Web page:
However, their status didn’t stop the stories from coming out, rumors of how Lavinia would invite traveling businessman to the inn for dinner, and then would precede to ask the individual questions regarding their job to ascertain how much money they had on their person. As story goes, after dinner, Lavinia would give the traveler a cup of tea, spiked with poison. Once the traveler had drank their tea, and retired to their room for the night. John would then enter the traveler’s room, where he would stab the person in their weakened state, then steal all of the belongings, later disposing of the body.
In another and more horror-movie-like tale, Lavinia would give the travelers a cup of tea, made only to send the recipient into a deep sleep. Once the traveler had passed out on the bed for the night, she would pull a special lever that would cause the bed to collapse, dropping the traveler into a pit filled with spikes.
Amazing rumors of the time have made it virtually impossible in deducing what is fact and what is fiction when it comes to the Fishers and their activity at the Six Mile Wayfarer House.
In any case, Lavinia and her husband John were both convicted of highway robbery, which at the time was a capital offense, and hanged in 1820. According to the legend, her last words were, “If anyone has a message for the devil, tell me and I’ll deliver it myself.” Despite the legends differ as to whether or not Lavinia Fischer ever actually killed anyone, and although she was interred at nearby Potter’s Field (now MUSC), she is widely believed to haunt the jail, where she was held for a year before her execution.

The Jail was active also after the discovery of Denmark Vesey’s planned slave revolt. Although the main trials were held elsewhere, some slaves were briefly held in the Jail, and four white men convicted of supporting the 1822 plot were imprisoned here. Legend has that Vesey himself spent his last days in the tower before being hanged, although no extant document indicates this version of story.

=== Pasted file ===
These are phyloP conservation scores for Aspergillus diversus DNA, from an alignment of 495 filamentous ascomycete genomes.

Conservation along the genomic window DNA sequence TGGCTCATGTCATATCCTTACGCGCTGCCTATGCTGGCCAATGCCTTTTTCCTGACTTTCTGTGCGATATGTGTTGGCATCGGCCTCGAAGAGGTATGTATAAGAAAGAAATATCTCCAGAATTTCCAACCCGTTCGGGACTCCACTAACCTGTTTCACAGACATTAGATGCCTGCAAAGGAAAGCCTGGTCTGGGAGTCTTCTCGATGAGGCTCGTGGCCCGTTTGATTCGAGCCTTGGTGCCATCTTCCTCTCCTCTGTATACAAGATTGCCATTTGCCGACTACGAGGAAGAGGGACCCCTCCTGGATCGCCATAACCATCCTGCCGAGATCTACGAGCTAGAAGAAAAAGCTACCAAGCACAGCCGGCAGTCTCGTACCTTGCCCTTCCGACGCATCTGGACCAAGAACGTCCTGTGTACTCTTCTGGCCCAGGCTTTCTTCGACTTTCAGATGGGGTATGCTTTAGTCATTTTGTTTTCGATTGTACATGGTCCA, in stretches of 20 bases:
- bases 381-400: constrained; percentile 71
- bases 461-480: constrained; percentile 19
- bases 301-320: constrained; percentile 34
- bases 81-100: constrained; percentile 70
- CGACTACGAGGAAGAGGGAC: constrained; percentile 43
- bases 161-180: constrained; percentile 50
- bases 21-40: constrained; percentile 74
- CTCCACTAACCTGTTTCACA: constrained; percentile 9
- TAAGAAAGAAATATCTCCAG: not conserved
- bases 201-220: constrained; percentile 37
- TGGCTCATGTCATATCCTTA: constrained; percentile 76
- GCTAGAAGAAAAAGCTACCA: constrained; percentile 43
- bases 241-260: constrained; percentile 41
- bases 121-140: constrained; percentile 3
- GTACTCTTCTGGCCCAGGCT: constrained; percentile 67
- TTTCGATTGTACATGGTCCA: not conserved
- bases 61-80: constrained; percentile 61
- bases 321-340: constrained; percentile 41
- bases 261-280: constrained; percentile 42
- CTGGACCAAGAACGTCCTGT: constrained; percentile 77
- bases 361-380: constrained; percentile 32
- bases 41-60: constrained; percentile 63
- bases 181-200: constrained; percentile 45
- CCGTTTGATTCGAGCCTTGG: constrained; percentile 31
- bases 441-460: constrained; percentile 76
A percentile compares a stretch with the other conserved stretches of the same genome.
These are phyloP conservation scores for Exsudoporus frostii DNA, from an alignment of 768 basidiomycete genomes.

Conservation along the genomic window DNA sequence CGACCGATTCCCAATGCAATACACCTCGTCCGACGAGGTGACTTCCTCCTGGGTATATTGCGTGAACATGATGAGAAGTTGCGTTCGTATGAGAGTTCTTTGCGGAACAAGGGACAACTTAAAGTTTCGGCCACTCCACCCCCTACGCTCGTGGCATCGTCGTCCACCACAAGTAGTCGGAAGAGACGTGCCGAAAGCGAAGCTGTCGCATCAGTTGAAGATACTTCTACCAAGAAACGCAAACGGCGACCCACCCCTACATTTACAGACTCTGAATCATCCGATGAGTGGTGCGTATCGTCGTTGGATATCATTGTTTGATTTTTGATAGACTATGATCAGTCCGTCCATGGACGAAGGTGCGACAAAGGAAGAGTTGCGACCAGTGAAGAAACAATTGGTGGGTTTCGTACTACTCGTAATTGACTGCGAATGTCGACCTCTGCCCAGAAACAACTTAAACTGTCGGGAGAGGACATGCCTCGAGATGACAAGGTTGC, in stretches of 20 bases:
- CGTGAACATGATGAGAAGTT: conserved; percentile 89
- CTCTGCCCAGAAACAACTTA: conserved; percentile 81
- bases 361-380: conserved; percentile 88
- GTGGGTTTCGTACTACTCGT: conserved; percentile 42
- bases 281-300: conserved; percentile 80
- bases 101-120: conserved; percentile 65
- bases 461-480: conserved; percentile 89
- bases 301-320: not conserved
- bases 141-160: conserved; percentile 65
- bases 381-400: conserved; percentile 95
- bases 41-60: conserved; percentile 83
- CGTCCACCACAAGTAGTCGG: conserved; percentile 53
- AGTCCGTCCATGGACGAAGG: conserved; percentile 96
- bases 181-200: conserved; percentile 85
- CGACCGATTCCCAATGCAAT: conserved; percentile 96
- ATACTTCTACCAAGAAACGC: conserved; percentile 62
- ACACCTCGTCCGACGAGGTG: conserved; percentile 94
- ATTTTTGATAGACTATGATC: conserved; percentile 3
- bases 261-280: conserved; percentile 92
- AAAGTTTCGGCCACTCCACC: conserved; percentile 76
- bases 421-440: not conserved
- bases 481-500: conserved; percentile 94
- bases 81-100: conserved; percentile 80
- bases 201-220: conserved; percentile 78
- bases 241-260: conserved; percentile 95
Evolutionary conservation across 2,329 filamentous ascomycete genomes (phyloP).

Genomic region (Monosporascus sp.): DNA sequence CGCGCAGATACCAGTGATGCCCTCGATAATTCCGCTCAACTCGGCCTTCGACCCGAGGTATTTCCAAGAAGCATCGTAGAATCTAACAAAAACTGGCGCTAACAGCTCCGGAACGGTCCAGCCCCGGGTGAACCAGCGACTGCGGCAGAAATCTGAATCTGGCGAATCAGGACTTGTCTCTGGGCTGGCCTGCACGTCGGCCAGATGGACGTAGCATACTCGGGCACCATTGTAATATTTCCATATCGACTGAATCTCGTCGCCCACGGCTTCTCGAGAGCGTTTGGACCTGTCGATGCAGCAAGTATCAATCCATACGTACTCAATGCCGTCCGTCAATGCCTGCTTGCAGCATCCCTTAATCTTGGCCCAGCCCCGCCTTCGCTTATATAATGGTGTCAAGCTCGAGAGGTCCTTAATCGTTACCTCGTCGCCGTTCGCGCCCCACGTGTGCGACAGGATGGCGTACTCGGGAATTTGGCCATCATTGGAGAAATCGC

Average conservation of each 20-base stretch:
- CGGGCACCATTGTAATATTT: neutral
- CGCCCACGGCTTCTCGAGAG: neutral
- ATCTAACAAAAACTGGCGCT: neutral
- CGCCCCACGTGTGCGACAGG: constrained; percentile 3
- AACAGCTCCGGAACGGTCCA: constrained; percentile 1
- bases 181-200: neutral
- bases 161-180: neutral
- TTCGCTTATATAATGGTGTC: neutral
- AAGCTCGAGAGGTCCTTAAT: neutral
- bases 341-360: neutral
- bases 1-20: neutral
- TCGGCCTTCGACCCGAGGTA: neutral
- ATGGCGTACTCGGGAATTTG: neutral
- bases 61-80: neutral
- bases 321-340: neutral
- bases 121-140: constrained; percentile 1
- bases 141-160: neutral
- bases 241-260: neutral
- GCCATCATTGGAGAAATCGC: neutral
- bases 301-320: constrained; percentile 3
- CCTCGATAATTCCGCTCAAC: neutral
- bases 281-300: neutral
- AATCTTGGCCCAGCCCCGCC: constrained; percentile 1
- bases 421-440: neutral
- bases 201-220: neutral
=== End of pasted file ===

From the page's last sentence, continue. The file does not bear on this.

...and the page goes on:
In any case, increased restrictions were placed on slaves and free blacks in Charleston as a result of the Vesey plot, and law required that all black seaman be kept here while they were in port.

It has been speculated that as many as 10,000 people, or more, have lost their lives here during the jail’s operation, and some graffiti can still be seen in upstairs cells, etched into the damp prison walls.
The building was purchased by the Housing Authority of Charleston in 1939 after the jail closed. It remained empty during the following decades until the American College of the Building Arts acquired it in 2000. The college was founded in 1998 and relocated in 2016 to a restored trolley barn on upper Meeting Street.
Still today, most of the building’s original structures — like the cells and warden’s quarters — remain intact. Years ago my family and I visited the Old Charleston Jail on one of the ghost tours operated in the area. The prison is believed in fact to be haunted by the ghost of inmates who died during their incarceration. Lost Souls lingering and lurking around every corner, spirits of not only murderers and pirates, but of the wrongfully convicted, prisoners of war and slaves.
As with any ghost tour there were strange sounds and, of courae, the tour guide’s job was to entertain us. He succeeded greatly at it, scaring me and my brothers out of their wits even though we knew that any real ghosts would not be so punctual as to show up during a ghost tour. But as we walked through the darkened hallways of that old jail, we asked ourselves what it would be like to be alone in those rooms in the dead of night, without tour guide and no one else around.
Strange enough, there have been many happenings that have occurred over the years at the Old Charleston Jail, and one of the first modern day reported encounters took place when the prison was undergoing renovations in the year of 2000.
The prison had been sealed off for months to avoid lead paint contamination, and apparently when the construction workers returned they discovered that in the dust there were human footprints.
But, nothing quite like one night, when they saw the ghost of a former prison guard with rifle in hand, patrolling the third floor of the jail.
Some of the other, more common ongoings within the Old Jail, include the sounds of the no longer operational dumbwaiter moving between the floors and vanishing items.

Author’s notes: bear in mind, people who have walked to the Jail have been known to state about being touched or grabbed by an unknown presence. Others, have experience unexplained scratches. You’ve been warn.

Images from web – Google Research

%d bloggers like this: